The Supreme Court announced Tuesday that it would read out the much-awaited Panama Leaks verdict on April 20.
According to details, Panama case has been included in the Supreme Court cause list according to which the verdict is to be announced on Thursday, April 20 at 2pm.
The Supreme Court had reserved its decision about the high-profile case which put spotlight on offshore properties of Prime Minister Nawaz Sharif and his family.
On February 23, a five-member bench led by Justice Asif Saeed Khosa remarked that it will review all angles of the case in detail and then announce a verdict.
“It will not be short-judgement but a long judgement,” the bench maintained.
It all began in April 2016 with a huge leak of 11.5 million documents from the database of a Panama-based law firm, Mossack Fonseca, exposing politicians, celebrities, businessmen and criminals who had set up offshore companies.
Prime Minister Nawaz Sharif and his family came under fire at home with opposition parties accusing them of widespread corruption, after names of PM’s children cropped up in the leaked documents from the Panamanian law firm.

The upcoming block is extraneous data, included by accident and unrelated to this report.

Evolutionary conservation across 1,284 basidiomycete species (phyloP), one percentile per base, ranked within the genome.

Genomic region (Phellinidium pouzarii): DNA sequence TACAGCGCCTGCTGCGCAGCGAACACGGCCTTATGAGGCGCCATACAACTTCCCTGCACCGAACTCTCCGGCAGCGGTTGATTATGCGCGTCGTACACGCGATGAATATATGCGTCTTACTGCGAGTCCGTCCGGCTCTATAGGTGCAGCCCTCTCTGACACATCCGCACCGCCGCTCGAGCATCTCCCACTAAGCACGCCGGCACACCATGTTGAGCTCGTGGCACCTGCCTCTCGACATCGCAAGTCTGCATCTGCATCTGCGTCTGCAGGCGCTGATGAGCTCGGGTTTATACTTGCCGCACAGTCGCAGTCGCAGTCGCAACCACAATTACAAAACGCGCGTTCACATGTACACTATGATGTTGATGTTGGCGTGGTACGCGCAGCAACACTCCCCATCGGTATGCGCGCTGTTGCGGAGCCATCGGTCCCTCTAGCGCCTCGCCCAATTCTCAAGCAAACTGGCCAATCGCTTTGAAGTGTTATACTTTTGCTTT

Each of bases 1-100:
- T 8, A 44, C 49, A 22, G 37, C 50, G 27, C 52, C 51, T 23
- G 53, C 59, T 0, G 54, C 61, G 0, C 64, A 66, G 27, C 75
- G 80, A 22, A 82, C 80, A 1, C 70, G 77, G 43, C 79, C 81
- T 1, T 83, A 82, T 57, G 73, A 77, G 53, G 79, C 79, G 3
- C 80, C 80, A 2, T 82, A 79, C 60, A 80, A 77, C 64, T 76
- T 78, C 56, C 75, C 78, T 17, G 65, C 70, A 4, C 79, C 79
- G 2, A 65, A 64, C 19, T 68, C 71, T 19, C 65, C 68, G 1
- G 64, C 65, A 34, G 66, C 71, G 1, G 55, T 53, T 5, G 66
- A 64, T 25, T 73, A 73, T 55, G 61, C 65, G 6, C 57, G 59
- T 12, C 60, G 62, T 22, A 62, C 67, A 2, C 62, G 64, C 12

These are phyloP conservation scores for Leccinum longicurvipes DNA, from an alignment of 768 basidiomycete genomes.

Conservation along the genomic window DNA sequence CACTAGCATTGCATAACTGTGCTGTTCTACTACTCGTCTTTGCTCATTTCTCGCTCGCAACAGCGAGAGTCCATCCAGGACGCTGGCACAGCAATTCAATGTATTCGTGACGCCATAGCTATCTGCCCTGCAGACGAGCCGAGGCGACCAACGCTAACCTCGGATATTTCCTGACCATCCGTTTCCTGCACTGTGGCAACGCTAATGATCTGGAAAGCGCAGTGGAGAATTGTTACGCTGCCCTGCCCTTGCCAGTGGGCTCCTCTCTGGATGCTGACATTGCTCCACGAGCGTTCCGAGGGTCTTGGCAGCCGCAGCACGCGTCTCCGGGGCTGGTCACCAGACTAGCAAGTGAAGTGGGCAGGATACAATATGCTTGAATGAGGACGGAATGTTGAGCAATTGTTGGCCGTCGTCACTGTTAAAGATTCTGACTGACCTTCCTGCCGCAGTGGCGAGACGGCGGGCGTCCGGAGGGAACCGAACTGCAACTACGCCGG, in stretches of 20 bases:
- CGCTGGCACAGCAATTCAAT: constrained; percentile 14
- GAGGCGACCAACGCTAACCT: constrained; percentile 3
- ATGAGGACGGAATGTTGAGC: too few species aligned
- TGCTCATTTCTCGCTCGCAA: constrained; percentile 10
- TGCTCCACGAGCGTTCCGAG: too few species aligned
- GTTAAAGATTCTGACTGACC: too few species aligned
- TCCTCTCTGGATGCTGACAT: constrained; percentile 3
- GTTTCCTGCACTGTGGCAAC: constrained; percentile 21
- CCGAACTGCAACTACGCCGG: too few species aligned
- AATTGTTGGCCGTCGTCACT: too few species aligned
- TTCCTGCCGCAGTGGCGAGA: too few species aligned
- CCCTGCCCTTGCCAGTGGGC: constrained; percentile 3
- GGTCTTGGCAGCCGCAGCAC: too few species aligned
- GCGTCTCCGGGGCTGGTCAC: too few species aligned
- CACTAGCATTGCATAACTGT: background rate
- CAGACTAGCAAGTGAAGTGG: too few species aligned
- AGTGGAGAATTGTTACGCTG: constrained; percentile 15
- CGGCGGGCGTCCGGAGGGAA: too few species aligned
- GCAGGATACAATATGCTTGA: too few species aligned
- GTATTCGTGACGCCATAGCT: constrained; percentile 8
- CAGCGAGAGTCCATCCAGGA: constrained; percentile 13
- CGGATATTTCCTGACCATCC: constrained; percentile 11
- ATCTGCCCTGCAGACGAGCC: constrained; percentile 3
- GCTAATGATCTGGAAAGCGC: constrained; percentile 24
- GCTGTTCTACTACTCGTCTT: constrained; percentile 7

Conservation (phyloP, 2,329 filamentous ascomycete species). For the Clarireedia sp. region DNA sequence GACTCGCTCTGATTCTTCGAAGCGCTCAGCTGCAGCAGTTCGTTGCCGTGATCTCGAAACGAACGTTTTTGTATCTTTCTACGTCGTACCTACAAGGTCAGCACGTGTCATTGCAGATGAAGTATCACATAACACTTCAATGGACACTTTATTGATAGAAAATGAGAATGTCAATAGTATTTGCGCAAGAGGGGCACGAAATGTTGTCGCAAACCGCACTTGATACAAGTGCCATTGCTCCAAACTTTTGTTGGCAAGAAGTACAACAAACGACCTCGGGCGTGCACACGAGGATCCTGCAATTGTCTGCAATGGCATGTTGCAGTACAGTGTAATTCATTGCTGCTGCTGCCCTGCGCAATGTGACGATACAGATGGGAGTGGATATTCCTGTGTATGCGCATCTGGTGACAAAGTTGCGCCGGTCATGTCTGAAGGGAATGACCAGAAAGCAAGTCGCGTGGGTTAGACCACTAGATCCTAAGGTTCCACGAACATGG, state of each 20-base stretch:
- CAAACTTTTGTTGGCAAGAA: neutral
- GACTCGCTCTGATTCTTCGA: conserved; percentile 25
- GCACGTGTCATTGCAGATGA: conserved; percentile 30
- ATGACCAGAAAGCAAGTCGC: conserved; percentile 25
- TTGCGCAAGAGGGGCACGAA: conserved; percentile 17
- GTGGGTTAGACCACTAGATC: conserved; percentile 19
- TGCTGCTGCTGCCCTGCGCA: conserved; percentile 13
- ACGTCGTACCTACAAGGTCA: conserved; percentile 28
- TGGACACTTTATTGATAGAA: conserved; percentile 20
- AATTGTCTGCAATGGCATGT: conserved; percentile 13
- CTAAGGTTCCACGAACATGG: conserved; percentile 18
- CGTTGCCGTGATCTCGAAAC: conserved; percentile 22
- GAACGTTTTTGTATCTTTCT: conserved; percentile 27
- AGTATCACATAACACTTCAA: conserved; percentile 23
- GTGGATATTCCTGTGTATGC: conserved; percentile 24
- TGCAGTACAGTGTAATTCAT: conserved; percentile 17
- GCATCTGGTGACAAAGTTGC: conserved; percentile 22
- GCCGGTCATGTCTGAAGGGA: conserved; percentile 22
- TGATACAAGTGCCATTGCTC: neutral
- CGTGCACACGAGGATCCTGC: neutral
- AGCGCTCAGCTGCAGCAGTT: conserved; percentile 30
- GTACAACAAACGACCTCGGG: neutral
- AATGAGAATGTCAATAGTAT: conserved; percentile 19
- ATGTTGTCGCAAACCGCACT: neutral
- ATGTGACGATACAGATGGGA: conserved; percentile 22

A five-member bench, headed by Justice Asif Saeed Khosa heard the case on daily basis. Other bench members are Justice Ejaz Afzal, Justice Gulzar Ahmed, Justice Sheikh Azmat Saeed and Justice Ijaz ul Ahsan.
The petitioners sought disqualification of the prime minister over the investments made in offshore companies by members of his family.
In his concluding remarks, Asif Saeed Khosa said that no short judgment is being passed. He said it is not an ordinary case. The court will consider all aspects of the case and give the judgment in accordance with the law and constitution.
During the proceedings, the apex court repeatedly raised questions on the documents and material produced before the court saying these require verification.
Responding to the points raised by Naeem Bukhari, the counsel of PTI, during the rebuttal process, the bench said it cannot dispense with the normal law of the land and undo the entire jurisprudence.